England Football Online
  Page Last Updated 26 June 2015

Cymru

 

 
280 vs. USA
281
282 vs. Rest of the World

Saturday, 10 October 1953
Home International Championship 1953-54 (59th) Match

&
World Cup 1954 UEFA Group Three Qualification Match

Wales 1 England 4 [1-1]
 

 

Match Summary
Wales Squad
England Squad

Ninian Park, Sloper Road, Cardiff, Glamorgan
Attendance: 61,000;
Kick-off: tbc BST

Wales - Ivor Allchurch (23)
England - Dennis Wilshaw (45, 50), Nat Lofthouse (52, 53)
Results 1950-1955

? kicked-off. ? minutes (? & ?).

 

Match Summary

Officials from Scotland

Wales

Type

England

Referee (-) - C.E. Faultless
x (-), Glasgow.

Linesmen - J.P. Goodall, Glasgow, and J. Whiteside, Renfrew.

  Goal Attempts  
  Attempts on Target  
  Hit Bar/Post  
  Corner Kicks Won  
  Offside Calls Against  
  Fouls Conceded  
  Possession  

Wales Team

 

Rank:

No official ranking system established;
ELO rating 21st to 24th
Colours: Made by Umbro - Red jerseys with white collars/cuffs, white shorts with red side stripe, red socks with white tops.
Capt: Wally Barnes Manager: team chosen on Monday, 28 September 1953
Wales Lineup (as announced on 28 Sept)
  Howells, Ron 23   G Cardiff City FC   GA
2 Barnes, Wallace 32   RB Arsenal FC, England    
3 Sherwood, Alfred 29   LB Cardiff City FC    
4 Paul, Roy 30   RHB Manchester City FC, England    
5 Daniel, Raymond 25   CHB Sunderland AFC, England    
6 Burgess, Ronald 36   LHB Tottenham Hotspur FC, England    
7 Foulkes, William 25   OR Newcastle United FC, England    
8 Charles, John 22   IR Leeds United AFC, England    
9 Ford, Trevor 28   CF Sunderland AFC, England    
10 Allchurch, Ivor 23   IL Swansea City FC    
11 Clarke, Roy 27   OL Manchester City FC, England    
Wales Substitutes
1              

reserves:

-
 
- -

Averages:

Age - Appearances/Goals - -

 

England Team

 

Rank:

No official ranking system established;
ELO rating 4th to 3rd
Colours: The 1949 home uniform - White collared jerseys, blue shorts, black socks with white tops.
Capt: Billy Wright, 37th captaincy Manager: Walter Winterbottom, 40 (31 March 1913), appointed director of coaching in September 1946, and team manager in May 1947;
55th match, W 36 - D 11 - L 8 - F 164 - A 66, one abandoned. Team chosen by Selection Committee.
England Lineup
  Merrick, Gilbert H. 31 26 January 1922 G Birmingham City FC 14 16 GA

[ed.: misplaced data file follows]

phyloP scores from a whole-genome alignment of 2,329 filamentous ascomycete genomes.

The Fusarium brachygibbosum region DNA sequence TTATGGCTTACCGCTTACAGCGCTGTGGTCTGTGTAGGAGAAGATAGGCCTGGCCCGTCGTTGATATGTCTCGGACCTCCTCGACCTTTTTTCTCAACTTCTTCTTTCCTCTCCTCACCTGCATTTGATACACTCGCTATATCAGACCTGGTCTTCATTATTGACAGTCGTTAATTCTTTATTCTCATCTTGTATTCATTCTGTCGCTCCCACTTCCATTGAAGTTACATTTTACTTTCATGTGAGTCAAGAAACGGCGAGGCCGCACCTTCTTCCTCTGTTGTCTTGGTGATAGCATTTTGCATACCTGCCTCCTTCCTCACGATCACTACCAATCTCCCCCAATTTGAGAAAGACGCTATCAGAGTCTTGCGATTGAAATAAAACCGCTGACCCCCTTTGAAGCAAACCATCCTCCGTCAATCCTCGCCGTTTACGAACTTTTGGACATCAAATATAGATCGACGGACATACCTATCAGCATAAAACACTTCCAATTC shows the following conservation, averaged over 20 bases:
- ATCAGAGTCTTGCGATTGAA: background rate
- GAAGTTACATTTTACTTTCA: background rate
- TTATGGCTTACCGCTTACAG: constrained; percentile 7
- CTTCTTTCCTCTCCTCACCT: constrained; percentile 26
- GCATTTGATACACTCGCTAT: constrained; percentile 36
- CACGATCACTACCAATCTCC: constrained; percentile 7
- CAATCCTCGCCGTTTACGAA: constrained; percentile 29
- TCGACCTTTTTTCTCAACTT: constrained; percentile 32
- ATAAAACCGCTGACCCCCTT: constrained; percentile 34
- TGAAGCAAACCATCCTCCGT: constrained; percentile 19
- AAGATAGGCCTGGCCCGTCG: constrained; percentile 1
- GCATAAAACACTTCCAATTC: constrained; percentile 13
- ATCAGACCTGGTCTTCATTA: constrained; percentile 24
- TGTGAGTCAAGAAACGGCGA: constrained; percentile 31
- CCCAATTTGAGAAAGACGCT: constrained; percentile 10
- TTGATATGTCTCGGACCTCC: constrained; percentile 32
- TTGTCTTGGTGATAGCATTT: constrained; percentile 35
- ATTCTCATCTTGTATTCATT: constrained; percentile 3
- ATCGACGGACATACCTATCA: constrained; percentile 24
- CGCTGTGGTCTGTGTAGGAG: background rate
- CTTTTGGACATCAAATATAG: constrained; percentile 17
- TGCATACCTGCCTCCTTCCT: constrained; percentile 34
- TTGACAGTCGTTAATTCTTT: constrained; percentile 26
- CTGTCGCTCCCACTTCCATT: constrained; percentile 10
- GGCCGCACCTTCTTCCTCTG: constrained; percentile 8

2 Garrett, Thomas H. 26 28 February 1927 RB Blackpool FC 3 0
3       LB      
4 Wright, William A. 29 6 February 1924 RHB

Wolverhampton Wanderers FC

52 3
5 Johnston, Harry 34 26 September 1919 CHB Blackpool FC 8 0
6 Dickinson, James W. 28 24 April 1925 LHB

Portsmouth FC

29 0
7 Finney, Thomas 31 5 April 1922 OR

Preston North End FC

48 23
8 Quixall, Albert 20 9 August 1933 IR Sheffield Wednesday FC 1 0
9 Lofthouse, Nathaniel 28 27 August 1925 CF Bolton Wanderers FC 17 19
10 Wilshaw, Dennis J. 27 11 March 1926 IL Wolverhampton Wanderers FC 1 2
11 Mullen, James 30 6 January 1923 OL Wolverhampton Wanderers FC 7 2
England Substitutes
1              

reserves:

-

team notes:

Billy Wright extends his record appearance tally.
 
- -

Averages:

Age - Appearances/Goals - -

 

    Match Report by Mike Payne

 

    Match Report by Norman Giller

Dennis Wilshaw celebrated his first England cap with two goals, and Nat Lofthouse netted twice for the second successive match. All of England's goals came in the ten minutes either side of the half-time interval after Wales had taken a deserved twenty-third minute lead through Ivor Allchurch. Wales played for much of the game with left-back Alf Sherwood a passenger on the wing after he had been concussed in the thirty-second minute. Giant Leeds centre-forward John Charles might have had a hat-trick but for a succession of superb saves by England goalkeeper Gil Merrick. Albert Quixall, literally worth his weight in gold when sold by Sheffield Wednesday to Manchester United for £45,000 in 1958, made his England debut at inside-right at the age of twenty. Wales were unlucky not to have salvaged a draw from a game they often dominated. As in 1949-50, the Home Championship was used to determine Great Britain's qualifiers for the World Cup finals. There were more than 60,000 fans packed into Ninian Park, and the atmosphere was just like the Welsh stoke up for their rugby internationals. England were hugely flattered with the size of the victory. This was the beginning of the rise of the greatest Welsh football team in their history, with John Charles and Ivor Allchurch laying the foundations to their memorable careers. There has been a more gifted all-round British footballer than Big John. He was equally effective at centre-forward or centre-half, and once he had moved to Juventus from Leeds he developed into the perfect player. He not only had great technique, but also the ideal temperament. His nickname the Gentle Giant was misleading because he could be as physical as Nat Lofthouse one minute and then as beautifully balanced as Tom Finney the next. He was commanding in the air and could head with the force of a Tommy Lawton. When the conversation gets around to who has been the greatest British footballer of all time John tends to get left out of the argument because he spent so much time in Italy, but he should be in anybody's top six players. 

Source Notes

TheFA.com
Original newspaper reports
Rothman's Yearbooks
Mike Payne's England: The Complete Post-War Record (Breedon Books Publishing Company, Derby, U.K., 1993)
Norman Giller
, Football Author

____________________

CG